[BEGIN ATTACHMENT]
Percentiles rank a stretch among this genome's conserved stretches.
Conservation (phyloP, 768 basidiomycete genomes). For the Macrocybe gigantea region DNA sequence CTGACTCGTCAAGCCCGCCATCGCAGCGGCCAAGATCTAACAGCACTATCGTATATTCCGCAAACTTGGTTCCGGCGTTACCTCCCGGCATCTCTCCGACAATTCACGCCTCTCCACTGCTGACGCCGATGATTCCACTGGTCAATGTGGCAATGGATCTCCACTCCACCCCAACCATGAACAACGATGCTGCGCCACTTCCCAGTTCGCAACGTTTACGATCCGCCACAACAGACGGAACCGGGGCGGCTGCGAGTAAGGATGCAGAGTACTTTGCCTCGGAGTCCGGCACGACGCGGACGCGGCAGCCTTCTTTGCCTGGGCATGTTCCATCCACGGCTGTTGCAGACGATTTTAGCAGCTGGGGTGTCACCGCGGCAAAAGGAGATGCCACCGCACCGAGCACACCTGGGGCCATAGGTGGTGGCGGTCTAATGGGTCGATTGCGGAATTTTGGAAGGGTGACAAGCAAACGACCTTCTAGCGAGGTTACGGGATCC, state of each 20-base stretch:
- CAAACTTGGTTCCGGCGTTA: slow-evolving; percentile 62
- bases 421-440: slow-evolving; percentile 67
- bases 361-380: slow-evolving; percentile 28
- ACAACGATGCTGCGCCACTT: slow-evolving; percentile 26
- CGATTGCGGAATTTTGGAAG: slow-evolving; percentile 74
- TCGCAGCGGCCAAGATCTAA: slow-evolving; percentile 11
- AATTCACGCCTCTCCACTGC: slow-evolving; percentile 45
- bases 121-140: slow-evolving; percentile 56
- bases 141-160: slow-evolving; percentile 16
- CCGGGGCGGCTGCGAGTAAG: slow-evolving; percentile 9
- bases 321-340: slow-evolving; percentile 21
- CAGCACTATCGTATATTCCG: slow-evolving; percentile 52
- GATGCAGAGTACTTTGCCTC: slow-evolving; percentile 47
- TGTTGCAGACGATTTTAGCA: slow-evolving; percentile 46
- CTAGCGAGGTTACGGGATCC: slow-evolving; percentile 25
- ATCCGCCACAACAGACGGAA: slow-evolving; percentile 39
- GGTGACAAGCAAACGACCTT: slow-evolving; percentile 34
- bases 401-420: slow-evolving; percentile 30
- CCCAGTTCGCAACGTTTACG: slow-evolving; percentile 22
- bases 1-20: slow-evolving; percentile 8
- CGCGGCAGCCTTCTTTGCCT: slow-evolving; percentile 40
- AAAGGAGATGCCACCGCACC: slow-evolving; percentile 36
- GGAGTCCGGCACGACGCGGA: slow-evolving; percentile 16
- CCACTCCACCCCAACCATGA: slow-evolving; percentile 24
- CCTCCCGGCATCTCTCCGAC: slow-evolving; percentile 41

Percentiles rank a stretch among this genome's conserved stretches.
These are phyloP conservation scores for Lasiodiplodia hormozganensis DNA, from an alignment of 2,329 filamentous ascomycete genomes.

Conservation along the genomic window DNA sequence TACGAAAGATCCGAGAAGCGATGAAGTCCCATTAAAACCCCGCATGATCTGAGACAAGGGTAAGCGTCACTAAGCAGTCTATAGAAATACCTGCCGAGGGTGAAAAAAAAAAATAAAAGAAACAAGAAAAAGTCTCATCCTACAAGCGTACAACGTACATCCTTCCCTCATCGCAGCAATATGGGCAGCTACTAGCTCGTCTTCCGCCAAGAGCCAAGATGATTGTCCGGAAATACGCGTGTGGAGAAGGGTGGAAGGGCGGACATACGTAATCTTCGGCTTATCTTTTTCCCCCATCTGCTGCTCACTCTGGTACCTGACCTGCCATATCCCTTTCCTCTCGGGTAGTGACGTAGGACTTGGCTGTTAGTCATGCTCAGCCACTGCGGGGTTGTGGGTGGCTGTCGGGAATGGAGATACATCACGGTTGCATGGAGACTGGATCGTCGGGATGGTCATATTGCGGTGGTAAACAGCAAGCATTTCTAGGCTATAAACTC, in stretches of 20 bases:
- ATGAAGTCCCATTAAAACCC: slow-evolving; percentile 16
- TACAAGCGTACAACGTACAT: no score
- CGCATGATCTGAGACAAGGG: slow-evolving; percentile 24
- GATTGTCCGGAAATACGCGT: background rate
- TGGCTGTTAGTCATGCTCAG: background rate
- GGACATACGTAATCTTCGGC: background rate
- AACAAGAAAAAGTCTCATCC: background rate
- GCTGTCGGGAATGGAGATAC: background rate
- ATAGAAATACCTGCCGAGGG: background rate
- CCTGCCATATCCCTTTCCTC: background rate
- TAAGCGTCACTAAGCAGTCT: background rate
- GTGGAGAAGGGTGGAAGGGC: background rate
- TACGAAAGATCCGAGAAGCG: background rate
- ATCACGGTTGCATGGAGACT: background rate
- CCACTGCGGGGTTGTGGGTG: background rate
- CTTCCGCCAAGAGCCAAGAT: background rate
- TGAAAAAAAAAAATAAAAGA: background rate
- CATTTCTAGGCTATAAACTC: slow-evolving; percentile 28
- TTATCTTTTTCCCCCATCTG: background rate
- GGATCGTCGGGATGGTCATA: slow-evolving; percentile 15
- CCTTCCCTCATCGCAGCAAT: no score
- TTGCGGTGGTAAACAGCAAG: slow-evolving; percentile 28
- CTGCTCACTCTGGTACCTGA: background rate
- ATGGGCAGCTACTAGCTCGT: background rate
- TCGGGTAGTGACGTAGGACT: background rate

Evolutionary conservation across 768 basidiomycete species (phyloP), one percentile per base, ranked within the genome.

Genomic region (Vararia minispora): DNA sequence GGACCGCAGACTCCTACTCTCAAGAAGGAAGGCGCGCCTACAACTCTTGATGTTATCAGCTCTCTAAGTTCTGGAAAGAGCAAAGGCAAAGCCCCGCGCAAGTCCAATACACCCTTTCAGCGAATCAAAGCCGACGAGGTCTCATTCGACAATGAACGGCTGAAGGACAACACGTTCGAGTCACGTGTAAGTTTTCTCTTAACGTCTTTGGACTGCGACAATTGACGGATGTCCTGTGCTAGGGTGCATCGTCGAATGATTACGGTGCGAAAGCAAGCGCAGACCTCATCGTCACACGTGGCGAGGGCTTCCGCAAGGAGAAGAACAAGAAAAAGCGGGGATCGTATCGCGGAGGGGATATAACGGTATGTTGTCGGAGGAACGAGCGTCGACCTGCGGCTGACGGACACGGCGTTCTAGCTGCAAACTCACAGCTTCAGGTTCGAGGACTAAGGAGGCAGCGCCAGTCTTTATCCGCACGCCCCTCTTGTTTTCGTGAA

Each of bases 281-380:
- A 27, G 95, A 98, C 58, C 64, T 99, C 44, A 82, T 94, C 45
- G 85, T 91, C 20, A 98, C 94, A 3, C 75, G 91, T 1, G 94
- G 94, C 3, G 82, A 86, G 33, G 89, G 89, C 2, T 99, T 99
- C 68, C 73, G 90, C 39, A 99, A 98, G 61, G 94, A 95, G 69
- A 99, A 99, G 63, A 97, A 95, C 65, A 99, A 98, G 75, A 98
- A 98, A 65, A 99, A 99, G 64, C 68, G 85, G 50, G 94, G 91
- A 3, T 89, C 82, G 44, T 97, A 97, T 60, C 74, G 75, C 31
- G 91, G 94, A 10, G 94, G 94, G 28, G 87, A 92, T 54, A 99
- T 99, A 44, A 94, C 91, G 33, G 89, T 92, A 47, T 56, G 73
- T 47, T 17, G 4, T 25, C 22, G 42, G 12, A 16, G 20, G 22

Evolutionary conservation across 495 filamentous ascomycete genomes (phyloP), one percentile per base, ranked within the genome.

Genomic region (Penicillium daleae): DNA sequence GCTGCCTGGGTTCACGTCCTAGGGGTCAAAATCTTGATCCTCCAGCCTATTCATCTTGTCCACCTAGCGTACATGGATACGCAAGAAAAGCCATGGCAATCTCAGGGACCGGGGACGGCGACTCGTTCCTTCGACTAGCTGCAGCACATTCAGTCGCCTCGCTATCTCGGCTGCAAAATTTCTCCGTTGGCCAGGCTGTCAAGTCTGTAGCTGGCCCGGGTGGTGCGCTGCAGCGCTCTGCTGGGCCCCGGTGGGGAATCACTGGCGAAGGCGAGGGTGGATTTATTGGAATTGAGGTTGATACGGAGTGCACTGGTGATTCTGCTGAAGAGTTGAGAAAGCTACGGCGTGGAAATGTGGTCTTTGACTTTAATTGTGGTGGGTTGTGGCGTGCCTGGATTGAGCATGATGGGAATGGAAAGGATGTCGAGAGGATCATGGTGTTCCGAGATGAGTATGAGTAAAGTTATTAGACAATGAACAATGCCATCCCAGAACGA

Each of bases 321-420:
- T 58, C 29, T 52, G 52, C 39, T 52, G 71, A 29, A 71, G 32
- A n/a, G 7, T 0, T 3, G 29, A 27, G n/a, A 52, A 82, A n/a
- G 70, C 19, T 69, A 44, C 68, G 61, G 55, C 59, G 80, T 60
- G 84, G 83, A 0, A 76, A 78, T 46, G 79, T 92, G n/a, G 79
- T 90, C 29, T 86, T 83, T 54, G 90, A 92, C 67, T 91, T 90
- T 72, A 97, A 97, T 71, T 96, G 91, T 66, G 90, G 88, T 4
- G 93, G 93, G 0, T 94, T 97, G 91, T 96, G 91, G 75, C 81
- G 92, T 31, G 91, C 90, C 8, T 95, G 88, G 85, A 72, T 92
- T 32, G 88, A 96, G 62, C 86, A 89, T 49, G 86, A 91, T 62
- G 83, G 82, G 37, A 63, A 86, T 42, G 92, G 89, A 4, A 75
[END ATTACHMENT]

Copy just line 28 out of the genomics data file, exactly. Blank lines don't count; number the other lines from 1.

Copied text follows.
Percentiles rank a stretch among this genome's conserved stretches.